Hi there. I have finally manage to be finishing the long series of posts about how to use random walk vectors for clustering problem. It’s been a long series and I am happy to finish it as the whole blog suddenly moved away from being about Julia and turned into a random walk weirdo… Anyways lets finish what has been started.

In the previous post we saw how to use many random walks to cluster given dataset. Presented approach was evaluated on toy datasets and our goal for this post is to try it on some more serious one. We will then apply same approach onto MNIST dataset – set of hardwritten digits images. We will compare the results to the state-of-the art k-means algorithm.

For the reminder of what is going to be applied – please take a step back to the previous post.

Ok, lets start. Very first step is to load MNIST dataset and prepare it. Julia goes with a package that contains dataset we want to play with. It is called MNIST and can be installed and loaded with:

Pkg.Add("MNIST") using MNIST

load a dataset with

points, labels = testdata()

Next step of the preprocessing is to apply Restricted Bolzmann Machines to reduce data dimensionality. That is quite easy too. Without going into details lets just blindly apply it. Boltzmann package will help us:

using Boltzmann points = points ./ (maximum(points) - minimum(points)) m = BernoulliRBM(28*28, 40) fit(m, points, n_iter=24) data_matrix = transform(m,points)

First we normalize dataset and then apply reduction to end up with data_matrix variable holding new reduced dataset (of dimensionality 40).

We will now do simple experiment. We will run the algorithm 100 times for each parameters setup. Parameters in this case are: number of random walks and number of vectors. We will then go through some points of parameter space and for each point run 100 experiments. Single experiment is then evaluated using varinfo function from package Clustering. Then we will run kmeans (again 100 times) on the same data and compare varinfo metric between kmeans and random walk based clustering. Lets start with the first part then:

similarity_matrix = compose_similarity_matrix(data_matrix, 1.) P = compose_random_walk_matrix(similarity_matrix) walks = [1,2,3,4,6,8,12,16] vectors = [50,100,300,500,1000] experiments = 100 results = zeros(length(walks),length(vectors),experiments) for i = 1:length(walks) walk = walks[i] P_powered = P^walk for j = 1:length(vectors) vect = vectors[j] for k = 1:experiments N = size(P_powered,1) v = zeros(size(P,1),vect) seed = choose_seed(N, (1./N) * ones(size(P_powered,1),1)) v[:,1] = P_powered[:,seed] for l = 2:vect seed = choose_seed(N, v) @inbounds v[:,l] = P_powered[:,seed] end cluster_membership = nmf_clustering(v,10); result = varinfo(10000, int(labels[:] + 1), 10000, int(cluster_membership[:])); results[i,j,k] = result; end end end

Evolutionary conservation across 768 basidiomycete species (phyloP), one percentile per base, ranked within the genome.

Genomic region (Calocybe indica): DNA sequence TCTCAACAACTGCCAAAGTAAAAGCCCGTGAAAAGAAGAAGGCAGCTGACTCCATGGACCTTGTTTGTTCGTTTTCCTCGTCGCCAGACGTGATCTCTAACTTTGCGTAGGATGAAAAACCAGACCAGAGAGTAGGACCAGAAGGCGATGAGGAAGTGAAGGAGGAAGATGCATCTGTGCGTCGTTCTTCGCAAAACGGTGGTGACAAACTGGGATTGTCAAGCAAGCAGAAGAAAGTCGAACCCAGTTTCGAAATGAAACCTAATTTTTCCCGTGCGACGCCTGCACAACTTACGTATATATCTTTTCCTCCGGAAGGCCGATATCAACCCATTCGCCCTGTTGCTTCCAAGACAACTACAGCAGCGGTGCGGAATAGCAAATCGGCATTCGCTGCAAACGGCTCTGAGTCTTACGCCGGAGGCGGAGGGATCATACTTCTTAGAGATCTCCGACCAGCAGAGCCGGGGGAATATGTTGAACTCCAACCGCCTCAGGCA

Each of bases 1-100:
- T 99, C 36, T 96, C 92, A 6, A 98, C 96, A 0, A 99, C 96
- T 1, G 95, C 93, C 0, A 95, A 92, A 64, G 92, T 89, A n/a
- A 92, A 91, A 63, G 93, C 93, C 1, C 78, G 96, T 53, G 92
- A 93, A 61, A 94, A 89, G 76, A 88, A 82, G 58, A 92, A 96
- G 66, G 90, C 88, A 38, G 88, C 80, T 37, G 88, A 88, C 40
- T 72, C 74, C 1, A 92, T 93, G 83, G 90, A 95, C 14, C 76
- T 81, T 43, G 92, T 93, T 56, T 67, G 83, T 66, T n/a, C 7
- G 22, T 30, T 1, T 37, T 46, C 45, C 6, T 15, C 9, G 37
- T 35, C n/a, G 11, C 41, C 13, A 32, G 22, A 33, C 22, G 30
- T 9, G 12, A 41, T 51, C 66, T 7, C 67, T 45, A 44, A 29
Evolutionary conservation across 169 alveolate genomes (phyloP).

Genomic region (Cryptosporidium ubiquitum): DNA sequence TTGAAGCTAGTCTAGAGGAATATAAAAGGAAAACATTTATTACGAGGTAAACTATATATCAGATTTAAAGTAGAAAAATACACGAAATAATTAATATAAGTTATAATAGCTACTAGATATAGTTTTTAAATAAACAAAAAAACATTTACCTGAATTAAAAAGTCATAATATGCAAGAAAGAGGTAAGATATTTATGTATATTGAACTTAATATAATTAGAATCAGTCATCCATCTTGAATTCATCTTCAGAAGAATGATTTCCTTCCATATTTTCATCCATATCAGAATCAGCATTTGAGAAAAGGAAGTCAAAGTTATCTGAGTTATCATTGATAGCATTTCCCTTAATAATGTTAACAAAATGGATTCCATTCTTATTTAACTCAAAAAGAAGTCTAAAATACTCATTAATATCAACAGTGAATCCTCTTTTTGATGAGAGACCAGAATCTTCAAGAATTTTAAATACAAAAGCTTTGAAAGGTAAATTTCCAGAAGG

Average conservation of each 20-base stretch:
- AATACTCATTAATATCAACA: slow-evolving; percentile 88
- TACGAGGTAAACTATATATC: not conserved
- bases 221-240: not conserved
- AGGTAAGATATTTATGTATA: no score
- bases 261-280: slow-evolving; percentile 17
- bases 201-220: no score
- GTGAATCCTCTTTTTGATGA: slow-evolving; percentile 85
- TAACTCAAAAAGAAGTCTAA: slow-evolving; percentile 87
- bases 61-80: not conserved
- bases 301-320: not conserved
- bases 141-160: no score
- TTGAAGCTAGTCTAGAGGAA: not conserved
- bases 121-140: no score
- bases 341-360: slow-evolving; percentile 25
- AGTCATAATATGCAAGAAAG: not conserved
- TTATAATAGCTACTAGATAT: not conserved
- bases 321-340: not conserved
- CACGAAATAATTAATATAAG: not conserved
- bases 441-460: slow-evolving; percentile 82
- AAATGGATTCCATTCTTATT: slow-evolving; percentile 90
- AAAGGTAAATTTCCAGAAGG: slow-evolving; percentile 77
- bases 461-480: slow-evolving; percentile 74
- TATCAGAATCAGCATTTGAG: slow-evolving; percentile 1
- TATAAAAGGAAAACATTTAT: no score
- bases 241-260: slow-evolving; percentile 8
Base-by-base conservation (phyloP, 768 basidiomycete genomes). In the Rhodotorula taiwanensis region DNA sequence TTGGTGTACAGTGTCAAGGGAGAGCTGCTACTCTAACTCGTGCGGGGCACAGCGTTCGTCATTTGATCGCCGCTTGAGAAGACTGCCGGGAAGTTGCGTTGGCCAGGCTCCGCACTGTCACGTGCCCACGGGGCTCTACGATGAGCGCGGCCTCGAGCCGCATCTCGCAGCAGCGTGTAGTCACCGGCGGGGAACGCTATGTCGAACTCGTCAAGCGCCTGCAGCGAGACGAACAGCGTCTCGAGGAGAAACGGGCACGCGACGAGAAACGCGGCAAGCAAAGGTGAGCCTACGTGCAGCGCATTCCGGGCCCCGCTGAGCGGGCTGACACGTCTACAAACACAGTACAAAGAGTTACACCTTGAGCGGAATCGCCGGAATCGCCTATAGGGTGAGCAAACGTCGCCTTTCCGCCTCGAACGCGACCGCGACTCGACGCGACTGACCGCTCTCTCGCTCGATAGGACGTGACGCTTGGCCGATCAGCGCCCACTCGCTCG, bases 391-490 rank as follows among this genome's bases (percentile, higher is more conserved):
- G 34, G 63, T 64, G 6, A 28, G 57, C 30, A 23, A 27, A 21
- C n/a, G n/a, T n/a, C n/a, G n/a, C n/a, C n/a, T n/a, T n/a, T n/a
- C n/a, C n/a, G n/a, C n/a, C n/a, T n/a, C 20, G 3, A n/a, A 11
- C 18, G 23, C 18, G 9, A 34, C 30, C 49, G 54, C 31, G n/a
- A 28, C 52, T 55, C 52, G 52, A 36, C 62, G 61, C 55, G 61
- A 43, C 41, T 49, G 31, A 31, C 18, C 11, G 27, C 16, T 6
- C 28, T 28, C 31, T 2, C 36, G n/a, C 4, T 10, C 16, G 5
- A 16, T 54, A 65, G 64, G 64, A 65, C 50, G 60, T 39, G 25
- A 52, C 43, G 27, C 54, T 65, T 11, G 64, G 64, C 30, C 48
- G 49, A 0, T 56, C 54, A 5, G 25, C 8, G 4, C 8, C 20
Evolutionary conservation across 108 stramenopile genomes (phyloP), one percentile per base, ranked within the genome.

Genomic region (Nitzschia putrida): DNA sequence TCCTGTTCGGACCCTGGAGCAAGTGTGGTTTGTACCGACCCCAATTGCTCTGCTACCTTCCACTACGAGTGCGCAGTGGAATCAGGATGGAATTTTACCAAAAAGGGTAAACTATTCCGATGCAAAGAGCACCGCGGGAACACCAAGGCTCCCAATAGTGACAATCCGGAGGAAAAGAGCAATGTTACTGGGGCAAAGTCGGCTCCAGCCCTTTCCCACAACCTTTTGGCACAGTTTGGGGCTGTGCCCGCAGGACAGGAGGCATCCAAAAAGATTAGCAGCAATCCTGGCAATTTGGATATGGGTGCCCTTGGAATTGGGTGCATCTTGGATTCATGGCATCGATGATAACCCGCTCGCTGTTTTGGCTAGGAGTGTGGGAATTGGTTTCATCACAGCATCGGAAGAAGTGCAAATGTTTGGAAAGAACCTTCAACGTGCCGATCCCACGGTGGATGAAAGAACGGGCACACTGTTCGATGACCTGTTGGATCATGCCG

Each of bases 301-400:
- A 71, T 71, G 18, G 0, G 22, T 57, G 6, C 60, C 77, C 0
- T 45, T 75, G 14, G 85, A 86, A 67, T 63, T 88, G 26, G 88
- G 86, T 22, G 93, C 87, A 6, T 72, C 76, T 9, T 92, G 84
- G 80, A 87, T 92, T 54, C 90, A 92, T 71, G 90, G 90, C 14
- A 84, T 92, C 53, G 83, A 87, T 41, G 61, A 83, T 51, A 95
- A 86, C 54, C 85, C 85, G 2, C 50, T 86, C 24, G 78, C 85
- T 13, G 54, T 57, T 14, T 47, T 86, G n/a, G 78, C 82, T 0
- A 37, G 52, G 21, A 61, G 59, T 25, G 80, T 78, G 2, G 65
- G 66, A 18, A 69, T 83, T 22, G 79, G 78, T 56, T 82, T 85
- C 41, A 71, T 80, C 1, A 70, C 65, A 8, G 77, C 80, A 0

Lets now compute mean of all experiments for given parameters set:

results_mean = mean(results,3)[:,:,1]

and display it to see what parameters work best (with respect to the metric of our choice):

using Gadfly using DataFrames nr_of_walks, nr_of_vectors, values = findnz(results_mean) function walks_label(x) walks[x] end function vectors_label(x) vectors[x] end plot(DataFrame(nr_of_walks = nr_of_walks, nr_of_vectors = nr_of_vectors, varinfo = values), x="nr_of_walks", y="nr_of_vectors", color="varinfo",Coord.cartesian(yflip=true),Scale.color_continuous, Scale.x_discrete(labels=walks_label), Scale.y_discrete(labels=vectors_label), Geom.rectbin,Stat.identity)

lets quickly interpret the results we see. First of all – the more random walk vectors the better. Second observation is that there exists optimal steps of random walk. In this case we have 3 random walk steps producing best results. It makes sense, of course. Probability diffusion makes sense here only to some extend, in fact at some point it converges to trivial stationary distribution.

One last evaluation is a sanity check and comparison with k-means algorithm. Again we will use implementation from Clustering package.

v = rep(0.,100) for i = 1:100 k = kmeans(data_matrix,10) v[i] = varinfo(10, int(labels) + 1 ,10, k.assignments) end print(mean(v))

After running k-means 100 times average varinfo metric is 2.12 in case of my experiment. Lets see how it relates to the results derived from random walk based clustering. Lets plot how variance of information changes with number of vectors for given number of random walk steps.

plot( layer(x = vectors, y = mean(data,3)[1,:,1][:], Geom.line, Theme(default_color=color("red"))), layer(x = vectors, y = rep(mean(v),5), Geom.line, Theme(default_color=color("blue"))) ,Guide.title("1 random walk step"), Guide.XLabel("number of random walk vectors"), Guide.YLabel("variation of information"), Scale.x_discrete)

Results for every possible setting look like below [blue === kmeans; red === random walk clustering]:

#### Conclusions

Despite obvious desperate need for optimization (not powering the matrix to n-th + similarity matrix sparsification) solution seems to beat k-means in that one specific case for given subset of parameters. Obviously some of the problems remain unsolved like how to choose parameter when composing similarity matrix. If it is not chosen properly the approach may be useless. Anyways, It was possible to run long experiment in Julia without any problems and it was quite fast without any big effort of mine. Next post I will try to play neural networks a bit, implementing backpropagation algorithm.